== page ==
Saturday, January 07, 2006

The Next Hemingways

It seems that the forced brevity of text messaging is allowing young people to get rid of all the excess detail that so clutters writing:

Compared with an ink-and-paper letter, messages may seem disposable. The relative inconvenience of typing out words using a numeric keypad -- the letter "c," for example, requires three presses of the "2" button -- and the brevity of the message may seem a hostile environment for heartfelt discussion. But the discipline of having to distill thoughts into short bulletins, then waiting to receive the response, allows users to pour more meaning into the writing, some text-message users say...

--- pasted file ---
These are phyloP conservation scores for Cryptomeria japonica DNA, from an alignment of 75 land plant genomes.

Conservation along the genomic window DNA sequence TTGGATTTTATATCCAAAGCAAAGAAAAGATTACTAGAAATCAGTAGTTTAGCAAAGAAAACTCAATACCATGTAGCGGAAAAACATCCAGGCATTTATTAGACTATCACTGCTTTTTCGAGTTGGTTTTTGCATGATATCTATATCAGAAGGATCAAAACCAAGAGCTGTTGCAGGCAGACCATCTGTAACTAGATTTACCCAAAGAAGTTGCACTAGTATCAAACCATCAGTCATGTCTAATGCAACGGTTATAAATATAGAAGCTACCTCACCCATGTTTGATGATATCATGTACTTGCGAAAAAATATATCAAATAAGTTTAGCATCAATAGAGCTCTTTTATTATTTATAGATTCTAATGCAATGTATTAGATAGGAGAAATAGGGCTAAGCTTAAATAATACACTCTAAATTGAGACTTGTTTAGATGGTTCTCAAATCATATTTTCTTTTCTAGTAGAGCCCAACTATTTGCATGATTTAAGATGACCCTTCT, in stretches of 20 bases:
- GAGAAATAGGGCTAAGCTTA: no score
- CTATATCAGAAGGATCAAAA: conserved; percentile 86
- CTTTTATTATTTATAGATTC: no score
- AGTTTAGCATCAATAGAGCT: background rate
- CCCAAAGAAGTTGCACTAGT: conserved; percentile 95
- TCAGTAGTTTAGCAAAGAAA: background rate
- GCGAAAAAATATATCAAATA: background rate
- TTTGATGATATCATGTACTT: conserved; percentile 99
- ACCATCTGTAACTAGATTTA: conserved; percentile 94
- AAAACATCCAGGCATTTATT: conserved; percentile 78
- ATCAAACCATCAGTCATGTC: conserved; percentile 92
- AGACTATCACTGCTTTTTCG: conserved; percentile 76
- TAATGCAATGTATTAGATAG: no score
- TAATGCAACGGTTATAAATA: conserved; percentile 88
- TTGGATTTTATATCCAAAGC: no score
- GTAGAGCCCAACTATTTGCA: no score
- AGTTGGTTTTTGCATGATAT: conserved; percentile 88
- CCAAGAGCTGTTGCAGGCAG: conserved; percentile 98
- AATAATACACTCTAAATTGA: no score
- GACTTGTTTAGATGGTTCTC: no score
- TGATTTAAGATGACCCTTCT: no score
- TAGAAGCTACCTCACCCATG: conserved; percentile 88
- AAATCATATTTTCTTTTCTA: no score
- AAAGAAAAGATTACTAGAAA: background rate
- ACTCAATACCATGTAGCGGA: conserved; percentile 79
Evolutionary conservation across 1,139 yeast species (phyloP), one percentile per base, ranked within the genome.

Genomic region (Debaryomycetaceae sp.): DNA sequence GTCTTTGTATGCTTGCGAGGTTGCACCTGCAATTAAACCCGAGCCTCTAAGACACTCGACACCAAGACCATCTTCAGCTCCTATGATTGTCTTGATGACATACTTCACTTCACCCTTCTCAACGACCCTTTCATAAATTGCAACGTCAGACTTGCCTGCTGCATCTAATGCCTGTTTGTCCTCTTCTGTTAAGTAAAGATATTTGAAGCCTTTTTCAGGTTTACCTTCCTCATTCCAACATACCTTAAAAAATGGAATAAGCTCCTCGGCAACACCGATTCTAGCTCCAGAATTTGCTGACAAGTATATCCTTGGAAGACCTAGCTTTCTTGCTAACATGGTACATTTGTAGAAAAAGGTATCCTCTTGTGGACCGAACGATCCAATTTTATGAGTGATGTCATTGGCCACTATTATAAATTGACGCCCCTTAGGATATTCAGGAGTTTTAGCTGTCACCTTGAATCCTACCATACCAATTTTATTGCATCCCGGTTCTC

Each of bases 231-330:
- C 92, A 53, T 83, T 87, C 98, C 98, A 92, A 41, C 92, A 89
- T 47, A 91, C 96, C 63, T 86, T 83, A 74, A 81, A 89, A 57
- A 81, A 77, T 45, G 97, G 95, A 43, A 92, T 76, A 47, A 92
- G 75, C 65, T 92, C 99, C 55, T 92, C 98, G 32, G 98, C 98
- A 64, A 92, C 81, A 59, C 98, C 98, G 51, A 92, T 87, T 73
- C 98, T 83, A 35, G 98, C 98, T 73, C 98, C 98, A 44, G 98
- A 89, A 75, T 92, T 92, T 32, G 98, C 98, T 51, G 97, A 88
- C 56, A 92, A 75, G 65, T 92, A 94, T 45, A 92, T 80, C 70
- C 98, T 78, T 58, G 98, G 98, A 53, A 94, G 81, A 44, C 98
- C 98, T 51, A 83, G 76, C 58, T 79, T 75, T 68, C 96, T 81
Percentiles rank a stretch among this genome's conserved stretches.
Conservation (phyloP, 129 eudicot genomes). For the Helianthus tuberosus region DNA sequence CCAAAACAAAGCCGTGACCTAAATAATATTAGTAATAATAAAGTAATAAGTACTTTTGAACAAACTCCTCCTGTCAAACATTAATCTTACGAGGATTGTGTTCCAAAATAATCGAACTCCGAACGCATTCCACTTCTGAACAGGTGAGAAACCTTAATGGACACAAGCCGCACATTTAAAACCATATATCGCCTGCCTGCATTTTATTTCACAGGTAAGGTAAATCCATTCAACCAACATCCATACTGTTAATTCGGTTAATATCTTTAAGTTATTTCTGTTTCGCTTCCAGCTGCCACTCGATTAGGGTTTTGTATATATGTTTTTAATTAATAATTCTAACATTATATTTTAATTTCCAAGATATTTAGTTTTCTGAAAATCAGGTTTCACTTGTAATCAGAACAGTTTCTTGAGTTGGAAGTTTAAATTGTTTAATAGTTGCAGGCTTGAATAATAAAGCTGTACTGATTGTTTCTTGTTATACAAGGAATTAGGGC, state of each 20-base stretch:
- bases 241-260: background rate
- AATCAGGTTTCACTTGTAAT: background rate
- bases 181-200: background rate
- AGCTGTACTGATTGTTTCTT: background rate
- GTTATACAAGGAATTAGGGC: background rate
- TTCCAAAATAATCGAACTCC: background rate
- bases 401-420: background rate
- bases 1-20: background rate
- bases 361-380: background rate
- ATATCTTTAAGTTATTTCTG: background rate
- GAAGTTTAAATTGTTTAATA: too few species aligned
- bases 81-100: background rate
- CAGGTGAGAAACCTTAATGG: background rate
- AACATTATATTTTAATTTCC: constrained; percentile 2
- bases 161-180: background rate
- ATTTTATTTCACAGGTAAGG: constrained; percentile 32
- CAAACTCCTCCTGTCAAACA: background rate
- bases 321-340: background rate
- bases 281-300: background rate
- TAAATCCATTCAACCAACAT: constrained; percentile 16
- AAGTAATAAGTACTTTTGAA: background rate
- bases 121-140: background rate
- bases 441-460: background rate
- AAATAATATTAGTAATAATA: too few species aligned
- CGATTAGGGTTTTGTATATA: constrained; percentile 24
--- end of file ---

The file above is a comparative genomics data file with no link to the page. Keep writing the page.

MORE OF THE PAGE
The brevity of a text message gives it a certain poetic beauty, said Washington resident Erik Lung, 34. As in enigmatic haiku, there is lots of space for reading between lines, particularly in an early-stage romance.

Ah, yes, the iceberg theory of literature.


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